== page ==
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  • David

Coming to a workplace near you

Over the next few years, companies will be recruiting from a whole new generation of talent graduating from college or university. Generation Z, as it is known, encompasses those born between 1997 and 2012, making the eldest of them 25 in 2022.


We are never a fan of labelling or generalisations, but there is evidence that the future workforce is looking for something different.



Hybrid is important What motivates young people, and how can organisations prepare for new intakes in the years to come?


According to one recent survey, 70% of Gen Z’s said they would choose an employer that offered a hybrid model over one that didn’t. And it’s easy to see why, given that hybrid provides employees with the option of splitting their time between working from an HQ and from home.


Gen Zs will typically live in shared accommodation, competing for space with housemates, so may want to spend time away from home but, equally, don’t want to spend every day in the office. Hybrid work provides the obvious solution.


Something to watch our for here though is the immersion into work that many of us will have experienced. That introduction to workplace etiquette, to building relationships, to politics, to the social connection we get from work colleagues. We must be making provision for that for new colleagues to be successful.


An entrepreneurial spirit Not only is Gen Z the most populous generation on Earth – with 2.5 billion people – but it is also the most racially and ethnically diverse.


Plus it is on track to be the most educated, according to Pew Research. They’ve grown up in a digital world and know the importance of ‘personal brand’ so today’s young people are typically more entrepreneurial and more inclined towards activism than older generations. You only have to look at the media to see this is evident.


Hyper aware of current affairs and cultural issues relating to matters such as climate change, race, gender, diversity, self-


care, feminism and sexuality, they have a distinctly progressive way of thinking. Deloitte says companies that want to attract Generation Z will “need to demonstrate their commitment to a broader set of societal challenges, such as sustainability.”


When it comes to work, apart from having that hybrid work option, what else ranks among Gen Z’s top priorities?


A generational shift According to research by Deloitte, although salary remains the most important factor in deciding on what job to take, young people value financial reward less than every other generation. It says: “If given the choice of accepting a better-paying but boring job versus work that was more interesting but didn’t pay as well, Gen Z was fairly evenly split over the choice.”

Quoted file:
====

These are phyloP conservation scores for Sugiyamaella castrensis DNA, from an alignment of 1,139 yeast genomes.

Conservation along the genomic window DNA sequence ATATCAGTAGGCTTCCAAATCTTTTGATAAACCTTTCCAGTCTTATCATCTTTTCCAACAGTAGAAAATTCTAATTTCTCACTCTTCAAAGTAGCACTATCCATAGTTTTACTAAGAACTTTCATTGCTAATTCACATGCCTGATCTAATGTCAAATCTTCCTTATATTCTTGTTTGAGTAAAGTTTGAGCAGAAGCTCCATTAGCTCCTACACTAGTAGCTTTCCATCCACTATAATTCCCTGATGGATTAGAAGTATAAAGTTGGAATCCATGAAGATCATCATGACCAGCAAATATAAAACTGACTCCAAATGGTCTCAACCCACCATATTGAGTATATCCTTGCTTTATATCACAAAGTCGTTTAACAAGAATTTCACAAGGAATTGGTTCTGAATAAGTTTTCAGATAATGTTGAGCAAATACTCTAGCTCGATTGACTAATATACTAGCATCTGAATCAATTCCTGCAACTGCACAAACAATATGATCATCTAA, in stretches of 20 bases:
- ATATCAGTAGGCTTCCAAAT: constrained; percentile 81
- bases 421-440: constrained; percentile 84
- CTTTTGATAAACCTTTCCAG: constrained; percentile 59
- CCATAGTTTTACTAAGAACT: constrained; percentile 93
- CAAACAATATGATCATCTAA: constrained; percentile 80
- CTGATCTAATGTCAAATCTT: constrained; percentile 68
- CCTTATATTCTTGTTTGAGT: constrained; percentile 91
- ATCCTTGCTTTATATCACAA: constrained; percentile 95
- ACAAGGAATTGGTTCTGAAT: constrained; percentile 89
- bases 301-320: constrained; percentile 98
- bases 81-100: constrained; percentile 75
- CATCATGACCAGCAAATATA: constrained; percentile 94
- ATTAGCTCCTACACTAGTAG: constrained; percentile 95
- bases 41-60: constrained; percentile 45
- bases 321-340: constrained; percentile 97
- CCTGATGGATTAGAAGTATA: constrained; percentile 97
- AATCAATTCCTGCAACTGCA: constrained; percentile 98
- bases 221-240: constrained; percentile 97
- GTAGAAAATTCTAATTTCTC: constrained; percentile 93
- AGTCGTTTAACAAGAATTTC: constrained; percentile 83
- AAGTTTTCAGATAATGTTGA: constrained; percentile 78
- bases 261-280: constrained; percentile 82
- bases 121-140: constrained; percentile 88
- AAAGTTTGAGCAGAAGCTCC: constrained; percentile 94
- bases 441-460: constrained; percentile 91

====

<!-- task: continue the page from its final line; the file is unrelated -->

A recent article in The New York Times, entitled ‘The 37-Year-Olds Are Afraid of the 23-Year-Olds Who Work for Them’, revealed that millennial employers are confronting unique situations with Gen Zs.


“Subtly yet un


deniably, as generational shifts tend to go, there’s a new crop of employees determining the norms and styles of the workplace,” it says. “And they have no qualms about questioning all the antiquated ways of their slightly older managers, from their views on politics in the office to their very obsession with work.”


Gen Z workers are entering the workforce at a critical time in history – during a global pandemic in a world facing an existential climate crisis – and they have been empowered to express themselves.


Plus, the whole world of work has been turned on its head, with hybrid working increasingly becoming the norm. This means less time in an office alongside colleagues and bosses, and more time working from home.


That preference for hybrid working will benefit those companies who have either seen the way of travel and are already providing employees with the hybrid option or have hybrid as a key part of their strategy going forward.


Flexibility is clearly at the top of the Gen Z agenda, as is work-life balance, but older employers need to be prepared for new hires to ‘disrespect’ hierarchy by delegating to senior members of the team or ‘oversharing’ their problems and vulnerabilities – and for many that will take some getting used to.


The key to building successful relationships with young people lies in listening to them and not underestimating their abilities or the value of their opinions.


I’ve always found that working with young people and providing opportunity teaches us as much as we can share with them. We’ve had successful partnerships with our local Universities and have seen the value that these partnerships bring to our business. Whilst we judge against what is familiar to us, and through our own lens, it’s been more than eye-opening to the way we do business and I think that is worth celebrating.


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